- File Size: 509 KB
- Print Length: 250 pages
- Page Numbers Source ISBN: 044619929X
- Publisher: Twelve (May 6, 2008)
- Publication Date: May 6, 2008
- Sold by: Hachette Book Group
- Language: English
- ASIN: B0011UEE8W
- Text-to-Speech: Enabled
- Word Wise: Enabled
- Lending: Not Enabled
- Amazon Best Sellers Rank: #730,323 Paid in Kindle Store (See Top 100 Paid in Kindle Store)
|Print List Price:||$16.00|
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The Film Club: A Memoir Kindle Edition
|Length: 250 pages||Word Wise: Enabled||Enhanced Typesetting: Enabled|
|Page Flip: Enabled|
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Top Customer Reviews
His father --- David Gilmour, a well-known Canadian novelist --- was unhinged. At this rate, Jesse wouldn't be going to college. At this rate, Jesse would be flipping burgers at minimum wage --- if he didn't completely fall apart.
Dad had to intervene. And he did. He had been a movie critic for the Canadian Broadcasting Corporation. His son liked movies. On that frail connection, he proposed that Jesse drop out of school and watch three movies a week. Dad's choice. Just the two of them.
The film club began with Truffaut's "400 Blows". European. Arty. Certain to bore the kid. But important because Truffaut was "a high school dropout, a draft dodger, a small-time thief." They watch. They talk. You're interested.
Then Rebecca Ng enters the story. She's mature, mysterious, unspeakably hot. Jesse's smitten. David's worried. Seeing Rebecca and Jesse together was "like watching him get into a very expensive car. I could smell the new leather from here."
Girls and movies make for a more complicated story. Now add another element: David's writing career. Suddenly it's going about as well as Jesse's schooling. It looks as if there are two dropouts in the Gilmour residence.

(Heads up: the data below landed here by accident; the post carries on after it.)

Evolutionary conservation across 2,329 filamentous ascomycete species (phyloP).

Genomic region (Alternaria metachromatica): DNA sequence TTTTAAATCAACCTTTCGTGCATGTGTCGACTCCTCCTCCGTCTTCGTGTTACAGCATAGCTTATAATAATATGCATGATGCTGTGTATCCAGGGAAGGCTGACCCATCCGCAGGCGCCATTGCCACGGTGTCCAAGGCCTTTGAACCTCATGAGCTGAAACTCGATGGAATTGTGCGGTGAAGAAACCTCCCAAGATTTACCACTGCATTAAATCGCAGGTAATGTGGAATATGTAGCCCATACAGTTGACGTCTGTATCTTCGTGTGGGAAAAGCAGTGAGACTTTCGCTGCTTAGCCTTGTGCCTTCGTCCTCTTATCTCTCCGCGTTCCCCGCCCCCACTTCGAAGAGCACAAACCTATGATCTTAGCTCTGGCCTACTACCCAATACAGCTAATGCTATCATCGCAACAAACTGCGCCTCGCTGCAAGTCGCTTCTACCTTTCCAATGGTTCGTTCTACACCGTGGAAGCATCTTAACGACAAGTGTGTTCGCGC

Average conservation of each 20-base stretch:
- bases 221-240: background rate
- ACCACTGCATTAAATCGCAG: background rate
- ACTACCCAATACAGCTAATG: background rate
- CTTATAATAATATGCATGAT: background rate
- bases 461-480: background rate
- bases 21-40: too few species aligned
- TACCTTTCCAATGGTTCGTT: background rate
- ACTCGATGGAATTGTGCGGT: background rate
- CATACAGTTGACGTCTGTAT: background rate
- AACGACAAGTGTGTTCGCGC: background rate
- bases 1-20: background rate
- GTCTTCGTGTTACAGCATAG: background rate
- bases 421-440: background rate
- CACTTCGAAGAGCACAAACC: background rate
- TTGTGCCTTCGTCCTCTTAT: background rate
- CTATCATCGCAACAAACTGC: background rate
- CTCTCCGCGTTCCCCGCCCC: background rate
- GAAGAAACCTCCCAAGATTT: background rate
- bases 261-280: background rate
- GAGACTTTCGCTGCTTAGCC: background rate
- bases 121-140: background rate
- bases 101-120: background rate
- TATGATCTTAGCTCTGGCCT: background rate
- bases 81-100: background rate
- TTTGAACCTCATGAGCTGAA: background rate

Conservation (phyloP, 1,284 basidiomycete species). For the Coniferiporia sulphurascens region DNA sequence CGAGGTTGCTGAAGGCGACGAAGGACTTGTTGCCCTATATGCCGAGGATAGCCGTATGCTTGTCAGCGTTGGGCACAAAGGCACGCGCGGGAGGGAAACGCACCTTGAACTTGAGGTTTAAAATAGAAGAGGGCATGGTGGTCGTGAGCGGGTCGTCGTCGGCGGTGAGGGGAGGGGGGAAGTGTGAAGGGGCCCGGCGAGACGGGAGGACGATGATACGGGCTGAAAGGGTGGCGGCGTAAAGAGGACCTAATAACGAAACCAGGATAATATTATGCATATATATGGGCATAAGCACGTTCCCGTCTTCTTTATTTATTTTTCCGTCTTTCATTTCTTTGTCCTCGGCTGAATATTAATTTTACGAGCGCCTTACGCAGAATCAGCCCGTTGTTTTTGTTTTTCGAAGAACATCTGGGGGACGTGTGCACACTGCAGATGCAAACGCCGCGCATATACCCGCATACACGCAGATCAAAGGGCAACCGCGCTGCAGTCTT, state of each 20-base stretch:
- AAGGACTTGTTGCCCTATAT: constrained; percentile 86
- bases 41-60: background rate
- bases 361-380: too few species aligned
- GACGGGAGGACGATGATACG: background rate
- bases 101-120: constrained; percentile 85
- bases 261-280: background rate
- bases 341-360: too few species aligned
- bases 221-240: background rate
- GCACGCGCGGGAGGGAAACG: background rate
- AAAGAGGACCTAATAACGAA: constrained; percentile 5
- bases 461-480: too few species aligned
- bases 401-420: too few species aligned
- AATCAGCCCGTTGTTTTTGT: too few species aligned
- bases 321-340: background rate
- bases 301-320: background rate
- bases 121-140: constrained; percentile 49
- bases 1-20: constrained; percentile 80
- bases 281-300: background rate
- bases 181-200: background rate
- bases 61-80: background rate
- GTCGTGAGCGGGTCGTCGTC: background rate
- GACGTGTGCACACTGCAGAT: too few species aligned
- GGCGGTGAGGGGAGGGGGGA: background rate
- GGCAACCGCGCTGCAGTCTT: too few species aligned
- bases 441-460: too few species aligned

But David perseveres with the film club. In the course of the screenings, he serves up terrific tidbits. Did you know Alfred Hitchcock built a second set of stairs so Ingrid Bergman's long walk at the end of "Notorious" is doubly tense? That Stephen King didn't like the film of "The Shining" and had no affection at all for its director, Stanley Kubrick?Read more ›
Most Recent Customer Reviews
If you are a closet film critic you might enjoy this book - otherwise it's a total waste of time. I find it very sad that Jesse has no mature adults in his life. Read morePublished 6 months ago by Carol Schmidt
The story was draggy. Perhaps because I found the concept difficult; there was certainly a lack of supervision.Published 13 months ago by Lynne Poage
This is not a well written book. I had to start there because so many reviewers before me mentioned that it was. Read morePublished 15 months ago by Luis A. Hernandez
seller was great but the book itself was kind of strange and dull. I thought this was going to be a great read for my book club but we were all disappointed by it. Read morePublished on August 6, 2014 by Jimmy Yanes
This book is good, but I think the author over wrote to many examples of movies. If he would have taken a few examples out it would have been a great book. Read morePublished on July 14, 2013 by Rosa
I bought this book at a local chain bookstore - on a bargain shelf. I was intrigued by the idea of someone doing the unthinkable; letting a son drop out of school. Read morePublished on June 16, 2013 by Katherine Barron
I picked up the book at a bargain sale, anticipating the author would have some sort of point of how his film club education for his son assisted or hindered his development in his... Read morePublished on March 7, 2013 by chris oakes
I really liked moments of this book but some of the author's recount seems self-indulgent. There were elements of life that were bypassed therefore affecting the authenticity of... Read morePublished on July 3, 2012 by barnettanzac
Concept was fascinating but didn't really line up with the narrative. There were two parallel books going on with very little intertwining.Published on August 31, 2011 by Kevin Leek
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